If we think that this is just a contained event, we're deluding ourselves. A survey last year pointed out that 52% of LGBT+ people surveyed had considered or attempted self harm recently or in the past. 44% of these people had considered suicide. These figures tell us something about what's happening outside of our own cosy little microcosms. It's high time that Government stepped in and provided proper education and support for young people - if we're in Government again after 2015 it's something I'll campaign for. Because, simply, there are a whole load of people out there, they're hurting, and they're relying on us to do something about this. Same-sex Marriage was a big win for us, but we should never flinch in the face of this fight, until we know that all young people can go to school and live their lives safely, happily and without fear of homophobic, biphobic or transphobic attack.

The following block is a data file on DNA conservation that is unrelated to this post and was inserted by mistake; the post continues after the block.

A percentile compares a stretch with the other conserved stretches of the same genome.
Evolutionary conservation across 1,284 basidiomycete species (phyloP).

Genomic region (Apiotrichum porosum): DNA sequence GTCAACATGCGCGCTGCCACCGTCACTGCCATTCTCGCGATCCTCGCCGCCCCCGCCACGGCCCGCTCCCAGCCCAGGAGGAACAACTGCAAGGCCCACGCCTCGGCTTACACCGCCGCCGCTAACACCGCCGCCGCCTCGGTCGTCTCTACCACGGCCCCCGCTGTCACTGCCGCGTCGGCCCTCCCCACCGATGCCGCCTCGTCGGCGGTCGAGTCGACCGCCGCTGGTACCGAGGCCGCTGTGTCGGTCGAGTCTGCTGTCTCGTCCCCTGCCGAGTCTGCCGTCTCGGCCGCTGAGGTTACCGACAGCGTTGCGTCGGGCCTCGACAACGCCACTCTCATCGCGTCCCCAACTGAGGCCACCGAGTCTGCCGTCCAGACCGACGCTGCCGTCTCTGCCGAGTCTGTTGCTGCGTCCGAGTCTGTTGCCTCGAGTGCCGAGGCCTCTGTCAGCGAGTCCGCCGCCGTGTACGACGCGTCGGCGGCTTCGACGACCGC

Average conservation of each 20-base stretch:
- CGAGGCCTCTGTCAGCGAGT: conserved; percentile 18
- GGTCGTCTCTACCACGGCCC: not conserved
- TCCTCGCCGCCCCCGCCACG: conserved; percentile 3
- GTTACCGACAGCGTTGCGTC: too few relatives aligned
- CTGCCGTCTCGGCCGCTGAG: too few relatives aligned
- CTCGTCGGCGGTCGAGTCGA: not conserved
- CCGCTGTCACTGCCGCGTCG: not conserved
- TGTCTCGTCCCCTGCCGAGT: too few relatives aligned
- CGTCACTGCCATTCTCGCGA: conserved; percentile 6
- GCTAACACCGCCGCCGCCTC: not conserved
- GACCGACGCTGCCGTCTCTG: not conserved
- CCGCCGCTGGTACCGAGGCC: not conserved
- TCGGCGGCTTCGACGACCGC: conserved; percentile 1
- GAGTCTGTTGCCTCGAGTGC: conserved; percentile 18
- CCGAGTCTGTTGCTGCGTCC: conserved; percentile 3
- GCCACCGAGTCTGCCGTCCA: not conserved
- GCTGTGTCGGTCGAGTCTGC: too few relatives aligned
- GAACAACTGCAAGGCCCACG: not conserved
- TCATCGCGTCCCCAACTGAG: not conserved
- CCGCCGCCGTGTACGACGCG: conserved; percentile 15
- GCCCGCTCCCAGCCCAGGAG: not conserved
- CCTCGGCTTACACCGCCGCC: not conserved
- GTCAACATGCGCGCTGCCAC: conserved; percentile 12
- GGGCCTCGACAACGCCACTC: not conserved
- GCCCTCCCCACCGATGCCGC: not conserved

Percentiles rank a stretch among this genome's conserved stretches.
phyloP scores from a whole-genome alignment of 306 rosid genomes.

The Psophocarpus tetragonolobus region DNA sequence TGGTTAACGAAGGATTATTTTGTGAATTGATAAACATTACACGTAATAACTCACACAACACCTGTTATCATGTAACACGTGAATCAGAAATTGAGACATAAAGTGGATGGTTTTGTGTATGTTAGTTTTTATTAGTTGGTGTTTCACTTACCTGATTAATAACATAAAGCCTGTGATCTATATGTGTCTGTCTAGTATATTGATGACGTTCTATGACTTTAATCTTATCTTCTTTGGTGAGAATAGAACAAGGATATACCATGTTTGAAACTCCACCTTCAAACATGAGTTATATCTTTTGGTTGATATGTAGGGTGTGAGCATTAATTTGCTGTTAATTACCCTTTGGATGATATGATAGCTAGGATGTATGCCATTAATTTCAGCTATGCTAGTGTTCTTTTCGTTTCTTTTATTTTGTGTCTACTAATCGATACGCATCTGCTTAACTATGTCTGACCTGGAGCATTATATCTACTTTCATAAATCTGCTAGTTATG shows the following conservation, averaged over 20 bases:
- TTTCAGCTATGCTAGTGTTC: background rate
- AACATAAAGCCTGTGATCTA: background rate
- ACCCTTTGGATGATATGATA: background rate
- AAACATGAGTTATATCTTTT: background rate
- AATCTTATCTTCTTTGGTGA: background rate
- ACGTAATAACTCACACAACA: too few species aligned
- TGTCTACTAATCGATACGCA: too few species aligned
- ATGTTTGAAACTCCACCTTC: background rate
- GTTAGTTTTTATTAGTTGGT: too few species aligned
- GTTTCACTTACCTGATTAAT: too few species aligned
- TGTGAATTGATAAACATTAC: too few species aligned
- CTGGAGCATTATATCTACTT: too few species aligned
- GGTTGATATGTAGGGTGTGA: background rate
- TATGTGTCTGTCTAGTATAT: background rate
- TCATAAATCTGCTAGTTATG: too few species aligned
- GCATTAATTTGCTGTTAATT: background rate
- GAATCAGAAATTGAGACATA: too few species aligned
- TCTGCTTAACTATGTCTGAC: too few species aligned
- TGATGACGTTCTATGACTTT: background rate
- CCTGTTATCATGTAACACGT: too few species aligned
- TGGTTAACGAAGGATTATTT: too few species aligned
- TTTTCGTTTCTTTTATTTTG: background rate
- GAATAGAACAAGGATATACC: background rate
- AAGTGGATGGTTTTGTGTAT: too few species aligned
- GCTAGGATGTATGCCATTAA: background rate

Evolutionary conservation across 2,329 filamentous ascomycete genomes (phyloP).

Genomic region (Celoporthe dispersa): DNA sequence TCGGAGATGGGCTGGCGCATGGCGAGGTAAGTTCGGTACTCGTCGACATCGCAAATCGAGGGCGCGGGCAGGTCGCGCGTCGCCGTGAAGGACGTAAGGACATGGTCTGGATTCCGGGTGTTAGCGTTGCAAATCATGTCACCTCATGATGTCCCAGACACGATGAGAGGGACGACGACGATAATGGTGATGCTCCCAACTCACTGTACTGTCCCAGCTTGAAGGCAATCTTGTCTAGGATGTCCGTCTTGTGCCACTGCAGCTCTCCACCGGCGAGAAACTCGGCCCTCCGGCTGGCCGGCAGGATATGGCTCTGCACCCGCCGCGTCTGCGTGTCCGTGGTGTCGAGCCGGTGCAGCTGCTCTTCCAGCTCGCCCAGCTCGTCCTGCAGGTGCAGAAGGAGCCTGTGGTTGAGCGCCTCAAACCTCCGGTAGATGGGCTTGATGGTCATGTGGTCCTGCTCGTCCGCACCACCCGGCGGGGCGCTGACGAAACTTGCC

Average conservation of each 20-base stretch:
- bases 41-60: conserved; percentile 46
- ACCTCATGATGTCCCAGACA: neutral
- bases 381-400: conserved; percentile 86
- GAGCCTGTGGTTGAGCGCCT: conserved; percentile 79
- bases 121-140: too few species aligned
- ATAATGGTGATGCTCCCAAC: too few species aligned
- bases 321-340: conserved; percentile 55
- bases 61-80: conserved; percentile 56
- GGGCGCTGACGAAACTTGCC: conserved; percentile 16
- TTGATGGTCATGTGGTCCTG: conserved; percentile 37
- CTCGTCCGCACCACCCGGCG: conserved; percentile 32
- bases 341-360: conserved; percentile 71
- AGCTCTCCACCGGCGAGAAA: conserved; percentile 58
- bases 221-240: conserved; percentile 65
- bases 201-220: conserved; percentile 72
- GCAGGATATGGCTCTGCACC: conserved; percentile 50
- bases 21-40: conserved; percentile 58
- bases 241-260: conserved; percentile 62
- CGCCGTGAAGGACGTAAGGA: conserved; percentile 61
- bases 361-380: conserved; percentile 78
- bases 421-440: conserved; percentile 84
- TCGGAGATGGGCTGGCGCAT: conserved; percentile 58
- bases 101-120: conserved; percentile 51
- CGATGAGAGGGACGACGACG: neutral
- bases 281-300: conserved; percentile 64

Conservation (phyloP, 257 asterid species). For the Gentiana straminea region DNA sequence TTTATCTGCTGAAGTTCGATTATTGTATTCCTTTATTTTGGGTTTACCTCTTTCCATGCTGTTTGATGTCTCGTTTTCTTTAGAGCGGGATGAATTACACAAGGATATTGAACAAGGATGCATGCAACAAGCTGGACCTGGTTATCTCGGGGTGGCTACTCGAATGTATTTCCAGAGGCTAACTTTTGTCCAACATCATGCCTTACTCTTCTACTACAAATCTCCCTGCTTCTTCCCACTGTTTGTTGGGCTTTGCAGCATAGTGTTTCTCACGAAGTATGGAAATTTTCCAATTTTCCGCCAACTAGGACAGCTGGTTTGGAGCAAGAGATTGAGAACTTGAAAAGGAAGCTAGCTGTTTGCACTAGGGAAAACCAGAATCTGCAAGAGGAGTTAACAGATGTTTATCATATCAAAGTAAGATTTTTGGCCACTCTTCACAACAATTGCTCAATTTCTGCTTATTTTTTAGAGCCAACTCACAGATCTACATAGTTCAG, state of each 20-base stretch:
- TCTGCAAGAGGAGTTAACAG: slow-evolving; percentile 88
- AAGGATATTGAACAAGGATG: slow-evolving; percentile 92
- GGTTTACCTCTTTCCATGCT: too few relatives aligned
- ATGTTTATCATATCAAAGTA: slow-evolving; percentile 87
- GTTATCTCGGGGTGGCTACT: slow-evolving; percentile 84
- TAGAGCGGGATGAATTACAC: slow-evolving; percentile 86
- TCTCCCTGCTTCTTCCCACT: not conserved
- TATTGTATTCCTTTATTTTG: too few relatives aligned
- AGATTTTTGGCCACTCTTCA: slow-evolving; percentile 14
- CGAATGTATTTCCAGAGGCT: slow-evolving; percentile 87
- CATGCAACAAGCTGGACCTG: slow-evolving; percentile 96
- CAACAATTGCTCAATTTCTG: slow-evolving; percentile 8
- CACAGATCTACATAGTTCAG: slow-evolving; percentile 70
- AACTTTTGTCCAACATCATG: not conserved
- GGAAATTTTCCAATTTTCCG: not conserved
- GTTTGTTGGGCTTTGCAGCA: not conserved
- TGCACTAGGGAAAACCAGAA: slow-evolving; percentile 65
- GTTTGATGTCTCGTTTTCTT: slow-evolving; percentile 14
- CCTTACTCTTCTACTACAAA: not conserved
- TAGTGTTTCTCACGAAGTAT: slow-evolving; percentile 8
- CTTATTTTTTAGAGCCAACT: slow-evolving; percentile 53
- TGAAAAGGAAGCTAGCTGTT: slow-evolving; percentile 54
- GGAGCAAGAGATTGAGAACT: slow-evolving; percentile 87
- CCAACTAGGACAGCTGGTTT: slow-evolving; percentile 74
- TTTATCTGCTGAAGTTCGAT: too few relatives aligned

If we can't do something about it, I question why we're here.

Tuesday, 27 January 2015

My visit to Auschwitz

Josh and I visited Auschwitz last year as part of a visit to Krakow. We'd considered before, whether we wanted to go, and I didn't endlessly want to, but we decided in the end that it would be a good idea to visit while we were there.

My apprehension at going can be summed up quite simply - I'm not somebody for whom seeing things necessarily makes them more real. Seeing the wreck of the Titanic scattered across the ocean floor doesn't help me understand the horror, or the loss of life. Similarly, visiting Auschwitz didn't help me to understand atrocity.